As it is not possible to cure idiopathic seborrhea, treatment will mainly focus on controlling the condition. This may include using a combination of shampoos and conditioners to keep the skin clean and to soothe the animal. Common preparations of shampoos include sulfur, salicylic acid, benzoyl peroxide, and coal tar (such as seen in human acne and dandruff medications). Your veterinarian will let you know which combination and frequency of bathing best works for your pet’s condition.
Fatty acids and vitamin/mineral supplements may help in cases of a deficiency or a condition that responds to certain vitamins and minerals in the diet. If your dog contracts a secondary infection, other therapies such as antibiotics (oral and topical), antifungals, and sometimes allergy medications may be necessary.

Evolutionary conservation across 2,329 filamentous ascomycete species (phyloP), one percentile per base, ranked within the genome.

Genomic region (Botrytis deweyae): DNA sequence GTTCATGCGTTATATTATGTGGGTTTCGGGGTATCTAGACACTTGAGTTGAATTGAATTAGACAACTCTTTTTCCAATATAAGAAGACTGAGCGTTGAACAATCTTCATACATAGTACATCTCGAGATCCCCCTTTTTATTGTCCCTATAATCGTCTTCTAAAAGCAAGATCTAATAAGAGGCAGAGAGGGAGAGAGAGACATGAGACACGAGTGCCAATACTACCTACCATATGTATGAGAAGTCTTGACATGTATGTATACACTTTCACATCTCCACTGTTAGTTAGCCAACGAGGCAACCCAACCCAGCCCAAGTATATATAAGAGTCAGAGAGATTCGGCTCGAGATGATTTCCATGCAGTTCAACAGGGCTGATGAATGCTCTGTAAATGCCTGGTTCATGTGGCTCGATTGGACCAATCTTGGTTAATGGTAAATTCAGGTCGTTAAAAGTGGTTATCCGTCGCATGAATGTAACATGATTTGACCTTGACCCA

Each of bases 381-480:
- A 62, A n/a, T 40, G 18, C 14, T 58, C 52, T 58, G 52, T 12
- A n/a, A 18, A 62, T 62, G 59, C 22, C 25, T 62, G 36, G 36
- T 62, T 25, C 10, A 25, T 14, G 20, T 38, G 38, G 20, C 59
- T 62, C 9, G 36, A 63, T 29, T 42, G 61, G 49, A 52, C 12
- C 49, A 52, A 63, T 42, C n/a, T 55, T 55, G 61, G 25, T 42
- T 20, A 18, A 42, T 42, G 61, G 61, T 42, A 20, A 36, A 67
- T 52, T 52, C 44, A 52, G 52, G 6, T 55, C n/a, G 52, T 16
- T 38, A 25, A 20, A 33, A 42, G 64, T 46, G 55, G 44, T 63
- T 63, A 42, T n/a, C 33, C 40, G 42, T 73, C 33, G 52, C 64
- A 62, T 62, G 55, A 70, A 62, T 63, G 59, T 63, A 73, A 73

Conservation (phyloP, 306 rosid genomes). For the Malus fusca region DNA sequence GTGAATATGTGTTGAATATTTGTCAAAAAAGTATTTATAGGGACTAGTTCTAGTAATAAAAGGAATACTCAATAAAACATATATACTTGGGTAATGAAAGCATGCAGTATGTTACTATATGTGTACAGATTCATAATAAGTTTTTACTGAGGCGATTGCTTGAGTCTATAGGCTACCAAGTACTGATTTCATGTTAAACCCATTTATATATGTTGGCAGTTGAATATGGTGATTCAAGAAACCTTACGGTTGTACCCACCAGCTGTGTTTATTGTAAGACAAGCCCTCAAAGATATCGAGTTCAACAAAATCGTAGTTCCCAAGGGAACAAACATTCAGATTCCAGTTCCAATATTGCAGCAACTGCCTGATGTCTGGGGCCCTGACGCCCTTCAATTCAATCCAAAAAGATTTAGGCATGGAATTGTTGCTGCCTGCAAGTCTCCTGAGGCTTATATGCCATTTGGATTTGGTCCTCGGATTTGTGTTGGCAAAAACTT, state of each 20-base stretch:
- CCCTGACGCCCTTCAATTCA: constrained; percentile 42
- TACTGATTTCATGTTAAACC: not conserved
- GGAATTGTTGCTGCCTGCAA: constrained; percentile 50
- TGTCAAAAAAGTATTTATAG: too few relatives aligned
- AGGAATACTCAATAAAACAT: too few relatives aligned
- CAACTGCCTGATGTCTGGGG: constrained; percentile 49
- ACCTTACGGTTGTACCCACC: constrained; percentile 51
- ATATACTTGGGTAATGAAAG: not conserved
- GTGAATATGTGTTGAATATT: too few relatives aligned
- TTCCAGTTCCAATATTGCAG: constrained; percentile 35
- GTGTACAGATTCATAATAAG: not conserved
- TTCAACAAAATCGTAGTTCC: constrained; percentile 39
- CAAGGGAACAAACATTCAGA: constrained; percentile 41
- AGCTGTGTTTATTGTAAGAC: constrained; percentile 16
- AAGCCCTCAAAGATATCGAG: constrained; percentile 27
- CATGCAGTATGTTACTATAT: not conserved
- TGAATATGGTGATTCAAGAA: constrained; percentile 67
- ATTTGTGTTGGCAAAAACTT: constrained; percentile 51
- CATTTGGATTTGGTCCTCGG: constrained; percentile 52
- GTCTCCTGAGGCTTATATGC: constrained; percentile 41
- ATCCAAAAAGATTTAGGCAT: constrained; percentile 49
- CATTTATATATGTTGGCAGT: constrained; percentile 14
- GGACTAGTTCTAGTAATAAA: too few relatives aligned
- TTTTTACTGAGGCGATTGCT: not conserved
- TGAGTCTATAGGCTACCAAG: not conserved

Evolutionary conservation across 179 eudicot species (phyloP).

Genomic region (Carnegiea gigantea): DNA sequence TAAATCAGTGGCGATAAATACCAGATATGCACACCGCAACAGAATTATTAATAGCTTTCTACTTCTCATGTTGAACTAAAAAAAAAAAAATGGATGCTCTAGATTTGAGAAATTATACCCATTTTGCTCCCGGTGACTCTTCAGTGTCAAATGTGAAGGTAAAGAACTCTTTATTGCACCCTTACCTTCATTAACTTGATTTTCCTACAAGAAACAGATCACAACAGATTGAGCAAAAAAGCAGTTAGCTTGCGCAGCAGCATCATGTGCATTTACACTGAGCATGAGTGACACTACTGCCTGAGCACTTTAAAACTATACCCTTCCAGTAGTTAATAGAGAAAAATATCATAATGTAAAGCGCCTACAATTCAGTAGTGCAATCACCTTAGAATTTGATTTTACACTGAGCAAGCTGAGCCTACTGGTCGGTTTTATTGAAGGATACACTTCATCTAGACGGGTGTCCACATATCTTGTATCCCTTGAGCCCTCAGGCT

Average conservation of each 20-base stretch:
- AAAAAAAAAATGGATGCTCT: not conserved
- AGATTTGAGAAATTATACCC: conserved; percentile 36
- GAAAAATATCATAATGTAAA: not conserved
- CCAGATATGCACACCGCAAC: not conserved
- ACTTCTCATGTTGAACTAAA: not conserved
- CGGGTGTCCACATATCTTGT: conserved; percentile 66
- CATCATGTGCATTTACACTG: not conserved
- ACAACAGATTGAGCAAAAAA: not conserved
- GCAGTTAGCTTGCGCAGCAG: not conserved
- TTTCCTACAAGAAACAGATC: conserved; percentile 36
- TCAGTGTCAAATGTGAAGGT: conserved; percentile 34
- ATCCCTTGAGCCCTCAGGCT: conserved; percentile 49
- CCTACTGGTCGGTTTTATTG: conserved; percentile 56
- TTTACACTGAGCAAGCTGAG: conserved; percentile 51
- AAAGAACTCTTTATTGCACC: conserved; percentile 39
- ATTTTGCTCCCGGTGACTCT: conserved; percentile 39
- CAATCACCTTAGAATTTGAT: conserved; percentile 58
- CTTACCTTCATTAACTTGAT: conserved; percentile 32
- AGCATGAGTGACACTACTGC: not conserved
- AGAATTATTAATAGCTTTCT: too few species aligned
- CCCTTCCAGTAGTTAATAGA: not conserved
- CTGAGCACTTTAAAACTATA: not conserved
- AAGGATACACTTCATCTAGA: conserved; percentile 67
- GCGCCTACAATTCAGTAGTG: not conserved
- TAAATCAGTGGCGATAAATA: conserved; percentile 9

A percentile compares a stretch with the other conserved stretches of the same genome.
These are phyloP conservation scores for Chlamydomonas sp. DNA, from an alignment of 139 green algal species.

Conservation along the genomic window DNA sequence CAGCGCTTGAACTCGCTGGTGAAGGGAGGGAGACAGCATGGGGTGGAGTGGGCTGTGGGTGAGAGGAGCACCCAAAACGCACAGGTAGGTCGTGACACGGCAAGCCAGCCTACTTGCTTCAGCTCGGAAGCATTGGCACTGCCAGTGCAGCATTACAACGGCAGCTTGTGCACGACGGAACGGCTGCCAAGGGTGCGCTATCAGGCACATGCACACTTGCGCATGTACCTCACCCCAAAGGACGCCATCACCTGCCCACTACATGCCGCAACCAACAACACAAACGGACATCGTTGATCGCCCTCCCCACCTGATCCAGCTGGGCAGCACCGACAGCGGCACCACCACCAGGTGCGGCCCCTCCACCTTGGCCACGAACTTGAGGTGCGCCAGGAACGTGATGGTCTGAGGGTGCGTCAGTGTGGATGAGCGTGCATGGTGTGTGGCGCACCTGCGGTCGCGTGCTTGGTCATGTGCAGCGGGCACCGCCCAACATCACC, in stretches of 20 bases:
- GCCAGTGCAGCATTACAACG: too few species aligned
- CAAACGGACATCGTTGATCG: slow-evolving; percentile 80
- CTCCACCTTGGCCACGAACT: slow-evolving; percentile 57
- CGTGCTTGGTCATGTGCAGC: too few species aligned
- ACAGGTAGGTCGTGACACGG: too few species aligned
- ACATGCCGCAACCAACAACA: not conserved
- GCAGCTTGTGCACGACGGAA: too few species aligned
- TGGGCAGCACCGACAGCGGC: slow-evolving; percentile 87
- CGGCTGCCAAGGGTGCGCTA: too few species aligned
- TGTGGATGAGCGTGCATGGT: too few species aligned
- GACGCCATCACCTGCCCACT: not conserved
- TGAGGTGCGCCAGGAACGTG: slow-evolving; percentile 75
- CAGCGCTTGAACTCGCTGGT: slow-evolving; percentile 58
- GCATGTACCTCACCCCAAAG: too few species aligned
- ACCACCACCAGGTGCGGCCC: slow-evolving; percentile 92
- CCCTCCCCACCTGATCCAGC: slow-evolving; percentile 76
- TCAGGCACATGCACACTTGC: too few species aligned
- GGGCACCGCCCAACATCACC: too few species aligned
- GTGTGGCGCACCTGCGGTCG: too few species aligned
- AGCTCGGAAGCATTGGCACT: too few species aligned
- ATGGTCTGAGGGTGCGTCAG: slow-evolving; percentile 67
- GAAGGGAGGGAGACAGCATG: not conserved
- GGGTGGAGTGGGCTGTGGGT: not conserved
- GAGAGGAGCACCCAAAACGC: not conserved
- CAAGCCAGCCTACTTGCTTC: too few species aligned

Nutrition is vital part of managing seborrhea. Consult with your veterinarian for an appropriate dietary and supplement regimen for your dog. In addition, keep your pet clean and well hydrated. This will help control the condition and reduce the chances that a secondary infections develop. Lastly, schedule regular follow-up exams with your veterinarian to monitor the dog's skin condition.
A condition of the skin in which too much oil (sebum) is produced
Relating to a disease of unknown origin, which may or may not have arisen spontaneously
The process of removing tissue to examine it, usually for medical reasons.